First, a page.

The Rise of Populist Nationalism

Social Resentments and the Anti-Constitutionalist Turn in Hungary
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Publication date: 
310 pages

The authors of this book approach the emergence and endurance of the populist nationalism in post-communist Eastern Europe, with special emphasis on Hungary. They attempt to understand the reasons behind public discourses that increasingly reframe politics in terms of nationhood and nationalism.

Overall, the volume attempts to explain how the new nationalism is rooted in recent political, economic and social processes. The contributors focus on two motifs in public discourse: shift and legacy. Some focus on shifts in public law and shifts in political ethno-nationalism through the lens of constitutional law, while others explain the social and political roots of these shifts. Others discuss the effects of legacy in memory and culture and suggest that both shift and legacy combine to produce the new era of identity politics. Legal experts emphasize that the new Fundamental Law of Hungary is radically different from all previous Hungarian constitutions, and clearly reflects a redefinition of the Hungarian state itself. The authors further examine the role of developments in the fields of sociology and political science that contribute to the kind of politics in which identity is at the fore.

Margit Feischmidt, Balázs Majtényi: Introduction

Kriszta Kovács: Constitutional Continuity Disrupted

Zsolt Körtvélyesi: Continuity, Discontinuity and Constitution-Making: A Comparative Account

Nóra Chronowski: A Nation Torn Apart by its Constitution? Nationality and Ethnicity in the Context of the Hungarian Fundamental Law

Chris Moreh: Towards an Illiberal Extraterritorial Political Community? Hungary’s ‘Simplified Naturalization’ and its Ramifications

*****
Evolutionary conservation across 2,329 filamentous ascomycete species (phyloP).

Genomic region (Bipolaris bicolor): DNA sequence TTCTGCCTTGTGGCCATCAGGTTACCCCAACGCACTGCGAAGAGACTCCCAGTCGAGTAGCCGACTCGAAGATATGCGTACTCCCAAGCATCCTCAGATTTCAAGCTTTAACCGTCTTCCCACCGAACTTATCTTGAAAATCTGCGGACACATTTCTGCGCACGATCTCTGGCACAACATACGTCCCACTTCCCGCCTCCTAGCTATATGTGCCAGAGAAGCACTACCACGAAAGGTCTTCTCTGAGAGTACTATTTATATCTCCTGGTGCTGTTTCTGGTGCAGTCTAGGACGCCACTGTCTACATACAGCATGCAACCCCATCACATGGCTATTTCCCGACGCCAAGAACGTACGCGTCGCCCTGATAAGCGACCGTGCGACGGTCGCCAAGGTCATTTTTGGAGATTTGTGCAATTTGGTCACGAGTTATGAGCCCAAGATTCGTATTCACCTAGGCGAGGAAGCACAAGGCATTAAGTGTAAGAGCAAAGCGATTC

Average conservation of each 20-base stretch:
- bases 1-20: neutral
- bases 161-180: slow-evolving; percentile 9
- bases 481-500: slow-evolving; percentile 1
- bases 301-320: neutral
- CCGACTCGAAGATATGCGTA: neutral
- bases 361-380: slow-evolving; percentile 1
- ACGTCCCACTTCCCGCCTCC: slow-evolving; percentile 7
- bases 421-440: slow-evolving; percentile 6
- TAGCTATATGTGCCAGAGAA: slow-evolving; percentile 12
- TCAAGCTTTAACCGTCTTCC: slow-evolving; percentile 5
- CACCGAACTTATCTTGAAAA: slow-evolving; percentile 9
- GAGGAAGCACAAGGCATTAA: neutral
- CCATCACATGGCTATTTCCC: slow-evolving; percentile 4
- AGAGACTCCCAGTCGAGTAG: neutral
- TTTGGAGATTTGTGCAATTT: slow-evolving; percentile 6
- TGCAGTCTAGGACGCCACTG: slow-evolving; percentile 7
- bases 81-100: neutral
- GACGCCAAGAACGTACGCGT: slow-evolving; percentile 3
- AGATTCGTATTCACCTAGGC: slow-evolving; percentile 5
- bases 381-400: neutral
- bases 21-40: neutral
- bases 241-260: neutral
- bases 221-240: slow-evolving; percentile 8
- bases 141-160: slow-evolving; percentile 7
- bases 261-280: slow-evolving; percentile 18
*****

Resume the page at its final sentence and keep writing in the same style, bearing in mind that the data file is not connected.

Balázs Majtényi, György Majtényi: Shift in the Hungarian Roma Policy after 2010

Margit Feischmidt: New Forms of Nationalism in and the Discursive Construction of the Gypsy Other

Virág Molnár: Civil Society and the Right-Wing Radicalization of the Public Sphere in Hungary

Eszter Bartha and András Tóth: What Lies Beneath the Appeal of the Radical Right to Elite Skilled Workers? The Impact of Deeply Ingrained Nationalism and Perceptions of Multiple Exploitations

Dániel Oross, Dániel Róna and Andrea Szabó: Who Brings the Political Change? Divergent Understandings of Politics Among Politically Active Students

List of Contributors


"The book makes a solid contribution both to the fields of Hungarian politics and national populism. Focusing on just three topics, it offers an in-depth account of the transformation of Hungarian politics during the last decade, combining research on constitutional law with political science. We need more works like this to help us understand the current transformation in postcommunist countries, as well as the effect of the transformation on the shift of views regarding liberal democracy. Applying political science approaches to the study of constitutional law offers new material to understand how populist leaders manipulate institutions and how this can affect both national minorities and the quality of democracy."